"Sarah's foresight and determination come alive int his well-told tale." BookPage, November 14, 2012
- Carrie Hane Hung
Thanksgiving in the United States is an official holiday that occurs on the fourth Thursday in the month of November. However, during the mid-1800s, Sarah Hale campaigned for several years to recognize Thanksgiving as a national holiday. Read the introductory information about Sarah Hale's life and background. She was a single mother with several children to support. In order to provide for her family, Sarah Hale worked as a writer and editor for a women's magazine; her articles influenced many subscribers. During her life, Sarah felt that it was important for Americans to give thanks for the many blessing that they received. She wrote to several presidents asking that they make Thanksgiving a national holiday but there was no action taken. She continued to write letters and was determined to make it happen. Abraham Lincoln received one of Sarah's letters. During his presidential term, Lincoln proclaimed Thanksgiving a national holiday. In 1863, Hale's dream to make Thanksgiving an official holiday became a reality. In the book, readers will find illustrations depicting some of the different periods of Sarah's life. At the back of the book, the author's notes provide additional information about Sarah Hale. There is a list of sources about her life and publications.
School Library Journal
Gr 1–5—More of a biography about Sarah Josepha Hale than a holiday book, this well-researched, engaging read-aloud offers youngsters a glimpse into the lives of women and families in 19th-century America as well as to the history of how Thanksgiving became a national holiday. More commonly known as the author of "Mary Had a Little Lamb," Hale was actually a feminist before her time, despite her lack of formal education. When she became widowed with five young children, she wrote to support her family. Her book of poems and first novel led to a position as an editor at Ladies' Magazine. Unlike other magazines of the period, this publication ran articles on history, science, and schools for women. Hale went on to take a job as an "editress" at Lady's Book, making it "the most widely read magazine in the country." As her name and opinions gained popularity, she became an untiring advocate for making Thanksgiving a national holiday. She wrote editorials and petitioned four different presidents over the course of 36 years, until Abraham Lincoln finally proclaimed the last Thursday of November a holiday in 1863. Generous, full-spread watercolor illustrations add humor and colorful details about costume, home, publishing, and political life during this period. Libraries that own Laurie Halse Anderson's Thank You, Sarah: The Woman Who Saved Thanksgiving (S & S, 2002) will still want this fresh, accessible offering.—Barbara Auerbach, PS 217, Brooklyn, NY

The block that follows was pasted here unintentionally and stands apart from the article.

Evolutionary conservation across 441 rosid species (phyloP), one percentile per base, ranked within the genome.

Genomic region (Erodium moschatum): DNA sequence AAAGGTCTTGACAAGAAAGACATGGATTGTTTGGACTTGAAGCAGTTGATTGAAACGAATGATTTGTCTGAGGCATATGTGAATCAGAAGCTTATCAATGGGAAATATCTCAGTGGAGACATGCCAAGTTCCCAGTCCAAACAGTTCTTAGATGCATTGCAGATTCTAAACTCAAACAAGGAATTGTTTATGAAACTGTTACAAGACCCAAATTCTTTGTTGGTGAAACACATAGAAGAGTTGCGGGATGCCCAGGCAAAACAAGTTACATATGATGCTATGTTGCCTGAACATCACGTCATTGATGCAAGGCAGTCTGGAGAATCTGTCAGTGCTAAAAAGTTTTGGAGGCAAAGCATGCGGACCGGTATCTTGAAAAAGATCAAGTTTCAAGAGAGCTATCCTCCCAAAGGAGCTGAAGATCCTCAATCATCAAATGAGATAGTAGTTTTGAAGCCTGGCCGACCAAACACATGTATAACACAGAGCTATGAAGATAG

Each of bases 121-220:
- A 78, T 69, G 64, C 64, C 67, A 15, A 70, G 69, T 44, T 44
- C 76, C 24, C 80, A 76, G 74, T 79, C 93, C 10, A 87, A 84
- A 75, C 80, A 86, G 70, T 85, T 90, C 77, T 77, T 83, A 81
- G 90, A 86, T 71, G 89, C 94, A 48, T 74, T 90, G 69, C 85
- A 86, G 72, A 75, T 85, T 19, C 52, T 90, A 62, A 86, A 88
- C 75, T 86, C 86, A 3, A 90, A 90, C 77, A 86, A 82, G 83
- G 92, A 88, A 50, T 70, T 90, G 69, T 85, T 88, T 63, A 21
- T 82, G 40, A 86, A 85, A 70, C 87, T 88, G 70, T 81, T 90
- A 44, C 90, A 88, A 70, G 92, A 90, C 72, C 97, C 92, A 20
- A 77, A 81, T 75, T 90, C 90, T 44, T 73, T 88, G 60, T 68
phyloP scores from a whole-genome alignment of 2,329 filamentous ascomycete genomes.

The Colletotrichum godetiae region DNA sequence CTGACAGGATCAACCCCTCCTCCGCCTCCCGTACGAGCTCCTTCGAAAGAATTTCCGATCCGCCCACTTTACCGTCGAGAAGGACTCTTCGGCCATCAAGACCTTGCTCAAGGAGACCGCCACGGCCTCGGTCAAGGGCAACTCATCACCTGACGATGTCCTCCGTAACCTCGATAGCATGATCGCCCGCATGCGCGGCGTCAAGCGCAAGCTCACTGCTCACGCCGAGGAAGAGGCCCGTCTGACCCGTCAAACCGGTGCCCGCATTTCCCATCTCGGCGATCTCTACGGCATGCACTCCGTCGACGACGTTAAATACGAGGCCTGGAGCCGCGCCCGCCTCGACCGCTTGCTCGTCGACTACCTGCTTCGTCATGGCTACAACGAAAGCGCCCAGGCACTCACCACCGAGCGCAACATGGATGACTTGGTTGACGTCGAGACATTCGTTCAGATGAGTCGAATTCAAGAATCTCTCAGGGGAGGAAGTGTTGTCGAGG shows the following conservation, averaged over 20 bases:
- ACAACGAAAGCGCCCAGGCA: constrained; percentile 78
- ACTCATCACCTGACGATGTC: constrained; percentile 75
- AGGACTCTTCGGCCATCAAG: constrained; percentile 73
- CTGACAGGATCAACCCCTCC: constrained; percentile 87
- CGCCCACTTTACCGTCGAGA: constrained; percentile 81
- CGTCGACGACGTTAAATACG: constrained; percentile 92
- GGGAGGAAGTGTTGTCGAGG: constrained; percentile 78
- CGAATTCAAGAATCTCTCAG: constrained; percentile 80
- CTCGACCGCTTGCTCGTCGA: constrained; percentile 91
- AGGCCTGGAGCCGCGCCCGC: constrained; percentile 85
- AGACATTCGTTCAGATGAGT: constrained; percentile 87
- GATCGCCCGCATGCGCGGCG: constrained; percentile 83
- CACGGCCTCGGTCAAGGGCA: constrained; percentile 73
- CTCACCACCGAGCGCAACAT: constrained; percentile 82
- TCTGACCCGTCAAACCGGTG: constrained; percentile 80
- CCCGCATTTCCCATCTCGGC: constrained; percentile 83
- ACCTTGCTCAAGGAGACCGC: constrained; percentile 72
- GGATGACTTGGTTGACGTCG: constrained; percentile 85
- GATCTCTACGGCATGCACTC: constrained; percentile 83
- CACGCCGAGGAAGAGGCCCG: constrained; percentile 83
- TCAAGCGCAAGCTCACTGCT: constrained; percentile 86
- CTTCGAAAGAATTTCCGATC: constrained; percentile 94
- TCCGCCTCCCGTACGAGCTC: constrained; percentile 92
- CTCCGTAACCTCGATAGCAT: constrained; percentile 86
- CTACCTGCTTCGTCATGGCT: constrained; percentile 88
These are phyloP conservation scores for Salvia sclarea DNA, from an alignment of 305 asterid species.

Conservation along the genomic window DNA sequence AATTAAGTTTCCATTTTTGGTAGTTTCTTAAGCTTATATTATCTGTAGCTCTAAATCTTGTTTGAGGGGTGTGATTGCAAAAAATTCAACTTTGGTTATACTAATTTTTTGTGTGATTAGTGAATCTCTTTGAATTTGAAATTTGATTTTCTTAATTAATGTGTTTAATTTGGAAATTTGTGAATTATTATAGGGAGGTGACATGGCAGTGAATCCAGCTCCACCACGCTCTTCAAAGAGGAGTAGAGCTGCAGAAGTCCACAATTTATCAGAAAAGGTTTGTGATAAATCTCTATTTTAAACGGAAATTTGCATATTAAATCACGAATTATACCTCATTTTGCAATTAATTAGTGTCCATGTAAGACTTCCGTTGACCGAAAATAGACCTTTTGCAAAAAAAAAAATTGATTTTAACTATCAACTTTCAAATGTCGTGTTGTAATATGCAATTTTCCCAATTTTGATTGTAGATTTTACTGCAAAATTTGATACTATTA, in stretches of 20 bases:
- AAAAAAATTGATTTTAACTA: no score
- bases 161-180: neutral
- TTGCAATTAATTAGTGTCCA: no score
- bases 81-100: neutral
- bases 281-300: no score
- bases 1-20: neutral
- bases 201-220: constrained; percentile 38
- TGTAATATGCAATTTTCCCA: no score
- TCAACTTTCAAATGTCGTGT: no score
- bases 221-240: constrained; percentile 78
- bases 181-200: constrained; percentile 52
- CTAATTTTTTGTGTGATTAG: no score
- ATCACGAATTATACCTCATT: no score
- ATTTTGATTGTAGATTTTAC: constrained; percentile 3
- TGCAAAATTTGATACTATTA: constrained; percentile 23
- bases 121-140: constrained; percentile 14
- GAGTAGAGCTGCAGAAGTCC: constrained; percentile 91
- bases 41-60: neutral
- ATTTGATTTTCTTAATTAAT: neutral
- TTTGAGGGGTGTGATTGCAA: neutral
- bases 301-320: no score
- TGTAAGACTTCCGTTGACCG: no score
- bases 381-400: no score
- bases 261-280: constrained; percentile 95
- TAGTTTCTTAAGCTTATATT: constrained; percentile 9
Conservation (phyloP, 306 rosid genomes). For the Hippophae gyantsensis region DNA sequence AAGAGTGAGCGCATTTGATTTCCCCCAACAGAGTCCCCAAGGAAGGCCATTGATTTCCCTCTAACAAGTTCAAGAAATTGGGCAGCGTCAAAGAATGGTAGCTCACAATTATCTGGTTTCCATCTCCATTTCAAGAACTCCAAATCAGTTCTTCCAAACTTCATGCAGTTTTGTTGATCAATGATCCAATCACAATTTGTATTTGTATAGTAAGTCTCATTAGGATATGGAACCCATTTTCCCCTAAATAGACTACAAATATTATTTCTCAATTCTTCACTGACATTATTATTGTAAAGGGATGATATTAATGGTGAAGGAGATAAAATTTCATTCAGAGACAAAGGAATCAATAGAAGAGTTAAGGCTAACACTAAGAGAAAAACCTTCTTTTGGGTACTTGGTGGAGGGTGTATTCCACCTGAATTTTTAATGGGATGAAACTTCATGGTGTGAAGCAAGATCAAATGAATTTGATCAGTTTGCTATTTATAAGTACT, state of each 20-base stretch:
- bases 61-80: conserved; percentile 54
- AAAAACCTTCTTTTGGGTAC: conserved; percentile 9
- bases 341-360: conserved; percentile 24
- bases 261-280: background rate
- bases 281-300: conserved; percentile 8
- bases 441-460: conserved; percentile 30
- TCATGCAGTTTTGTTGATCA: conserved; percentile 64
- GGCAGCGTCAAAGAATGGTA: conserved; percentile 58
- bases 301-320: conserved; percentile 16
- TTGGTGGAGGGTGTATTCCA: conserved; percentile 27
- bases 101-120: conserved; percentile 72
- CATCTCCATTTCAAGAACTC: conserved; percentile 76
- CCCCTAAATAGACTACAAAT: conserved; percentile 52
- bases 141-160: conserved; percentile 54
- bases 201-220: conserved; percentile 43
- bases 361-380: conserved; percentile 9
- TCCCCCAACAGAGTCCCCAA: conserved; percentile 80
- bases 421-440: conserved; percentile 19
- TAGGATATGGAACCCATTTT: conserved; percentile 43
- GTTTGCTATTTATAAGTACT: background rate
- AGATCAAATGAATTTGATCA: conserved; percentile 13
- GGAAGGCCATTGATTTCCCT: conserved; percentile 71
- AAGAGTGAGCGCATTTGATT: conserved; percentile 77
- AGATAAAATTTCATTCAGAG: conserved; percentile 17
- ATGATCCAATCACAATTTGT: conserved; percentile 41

The inspiring story of an early-19th-century woman who supported her family, made a name for herself and gave us all an opportunity to give thanks each November. Allegra's debut opens with Gardner's watercolor-and-pencil illustration of a family of six gathered around a turkey-laden table, hands joined, faces reflecting their sorrow: They had just buried their father, yet their mother, Sarah Josepha Hale, insisted on giving thanks for their blessings. Amusing and perfectly chosen anecdotes highlight the qualities that made Hale such a success--curiosity, thirst for knowledge and determination. Her husband, David, encouraged her writing, which would become the family's means of support after his death in 1822. The writer of the first anti-slavery novel as well as "Mary Had a Little Lamb," she became a household name as "editress" of two ladies' magazines. Hale used the magazines to encourage women to think. Soon, she became someone whose opinions were taken seriously by her readership, including those about celebrating Thanksgiving as a national holiday. Four presidents refused her yearly requests, but Abraham Lincoln and a country embroiled in a Civil War needed to take a day to count blessings, and so Thanksgiving was made official. Gardner nicely combines vignettes and double-page spreads, his colors reflecting mood, while lots of period (and humorous) details will bring readers back for another perusal. Readers will look forward to more from this talented author, who has penned a perfectly paced, rousing biography. (author's note, selected sources) (Picture books/biography. 5-10)
Mike Allegra is a journalist, playwright, and magazine editor. He lives in New Jersey with his wife and son. On Thanksgiving, he always asks for the drumstick.
David C. Gardner is the illustrator of many books for children, including The Harvey Milk Story and Jamestown: A Ship's Boy. He has a degree in film from Northwestern University and has trained at the American Academy of Art in Chicago. He lives in Santa Fe, New Mexico.